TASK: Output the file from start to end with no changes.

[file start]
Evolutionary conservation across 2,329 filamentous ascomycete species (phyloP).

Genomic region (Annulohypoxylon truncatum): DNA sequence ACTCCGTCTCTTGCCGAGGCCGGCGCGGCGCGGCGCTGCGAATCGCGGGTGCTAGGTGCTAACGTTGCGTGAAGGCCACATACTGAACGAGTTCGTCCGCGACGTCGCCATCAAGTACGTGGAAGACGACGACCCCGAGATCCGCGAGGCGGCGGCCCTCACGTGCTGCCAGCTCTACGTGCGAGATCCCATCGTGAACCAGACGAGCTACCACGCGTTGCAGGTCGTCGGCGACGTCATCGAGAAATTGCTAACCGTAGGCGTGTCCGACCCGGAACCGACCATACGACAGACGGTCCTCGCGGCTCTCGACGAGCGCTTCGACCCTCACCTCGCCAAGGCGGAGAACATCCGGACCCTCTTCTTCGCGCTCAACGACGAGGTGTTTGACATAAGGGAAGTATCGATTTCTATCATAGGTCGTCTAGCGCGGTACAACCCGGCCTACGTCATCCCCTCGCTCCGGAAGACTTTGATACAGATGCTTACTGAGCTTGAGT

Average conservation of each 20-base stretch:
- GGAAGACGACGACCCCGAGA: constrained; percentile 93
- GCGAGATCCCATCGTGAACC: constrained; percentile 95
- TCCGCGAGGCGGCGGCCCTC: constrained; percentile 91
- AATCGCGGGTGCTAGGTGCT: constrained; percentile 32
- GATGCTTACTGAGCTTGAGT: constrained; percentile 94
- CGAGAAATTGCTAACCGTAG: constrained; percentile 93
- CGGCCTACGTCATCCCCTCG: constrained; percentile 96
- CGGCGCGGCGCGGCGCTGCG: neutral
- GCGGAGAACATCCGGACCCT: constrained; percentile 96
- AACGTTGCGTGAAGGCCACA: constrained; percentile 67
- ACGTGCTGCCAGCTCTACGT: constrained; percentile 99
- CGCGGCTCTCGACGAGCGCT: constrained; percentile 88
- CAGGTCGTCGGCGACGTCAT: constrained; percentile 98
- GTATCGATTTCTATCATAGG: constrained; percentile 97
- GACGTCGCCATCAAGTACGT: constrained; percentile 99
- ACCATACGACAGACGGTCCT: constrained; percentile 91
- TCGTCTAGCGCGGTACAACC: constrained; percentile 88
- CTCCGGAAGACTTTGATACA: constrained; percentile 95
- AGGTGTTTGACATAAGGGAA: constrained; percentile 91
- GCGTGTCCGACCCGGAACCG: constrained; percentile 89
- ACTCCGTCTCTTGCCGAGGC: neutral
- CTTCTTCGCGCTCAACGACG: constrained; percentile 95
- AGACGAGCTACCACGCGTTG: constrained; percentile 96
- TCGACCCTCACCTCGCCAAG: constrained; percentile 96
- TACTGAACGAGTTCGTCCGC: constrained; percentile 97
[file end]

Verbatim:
Evolutionary conservation across 2,329 filamentous ascomycete species (phyloP).

Genomic region (Annulohypoxylon truncatum): DNA sequence ACTCCGTCTCTTGCCGAGGCCGGCGCGGCGCGGCGCTGCGAATCGCGGGTGCTAGGTGCTAACGTTGCGTGAAGGCCACATACTGAACGAGTTCGTCCGCGACGTCGCCATCAAGTACGTGGAAGACGACGACCCCGAGATCCGCGAGGCGGCGGCCCTCACGTGCTGCCAGCTCTACGTGCGAGATCCCATCGTGAACCAGACGAGCTACCACGCGTTGCAGGTCGTCGGCGACGTCATCGAGAAATTGCTAACCGTAGGCGTGTCCGACCCGGAACCGACCATACGACAGACGGTCCTCGCGGCTCTCGACGAGCGCTTCGACCCTCACCTCGCCAAGGCGGAGAACATCCGGACCCTCTTCTTCGCGCTCAACGACGAGGTGTTTGACATAAGGGAAGTATCGATTTCTATCATAGGTCGTCTAGCGCGGTACAACCCGGCCTACGTCATCCCCTCGCTCCGGAAGACTTTGATACAGATGCTTACTGAGCTTGAGT

Average conservation of each 20-base stretch:
- GGAAGACGACGACCCCGAGA: constrained; percentile 93
- GCGAGATCCCATCGTGAACC: constrained; percentile 95
- TCCGCGAGGCGGCGGCCCTC: constrained; percentile 91
- AATCGCGGGTGCTAGGTGCT: constrained; percentile 32
- GATGCTTACTGAGCTTGAGT: constrained; percentile 94
- CGAGAAATTGCTAACCGTAG: constrained; percentile 93
- CGGCCTACGTCATCCCCTCG: constrained; percentile 96
- CGGCGCGGCGCGGCGCTGCG: neutral
- GCGGAGAACATCCGGACCCT: constrained; percentile 96
- AACGTTGCGTGAAGGCCACA: constrained; percentile 67
- ACGTGCTGCCAGCTCTACGT: constrained; percentile 99
- CGCGGCTCTCGACGAGCGCT: constrained; percentile 88
- CAGGTCGTCGGCGACGTCAT: constrained; percentile 98
- GTATCGATTTCTATCATAGG: constrained; percentile 97
- GACGTCGCCATCAAGTACGT: constrained; percentile 99
- ACCATACGACAGACGGTCCT: constrained; percentile 91
- TCGTCTAGCGCGGTACAACC: constrained; percentile 88
- CTCCGGAAGACTTTGATACA: constrained; percentile 95
- AGGTGTTTGACATAAGGGAA: constrained; percentile 91
- GCGTGTCCGACCCGGAACCG: constrained; percentile 89
- ACTCCGTCTCTTGCCGAGGC: neutral
- CTTCTTCGCGCTCAACGACG: constrained; percentile 95
- AGACGAGCTACCACGCGTTG: constrained; percentile 96
- TCGACCCTCACCTCGCCAAG: constrained; percentile 96
- TACTGAACGAGTTCGTCCGC: constrained; percentile 97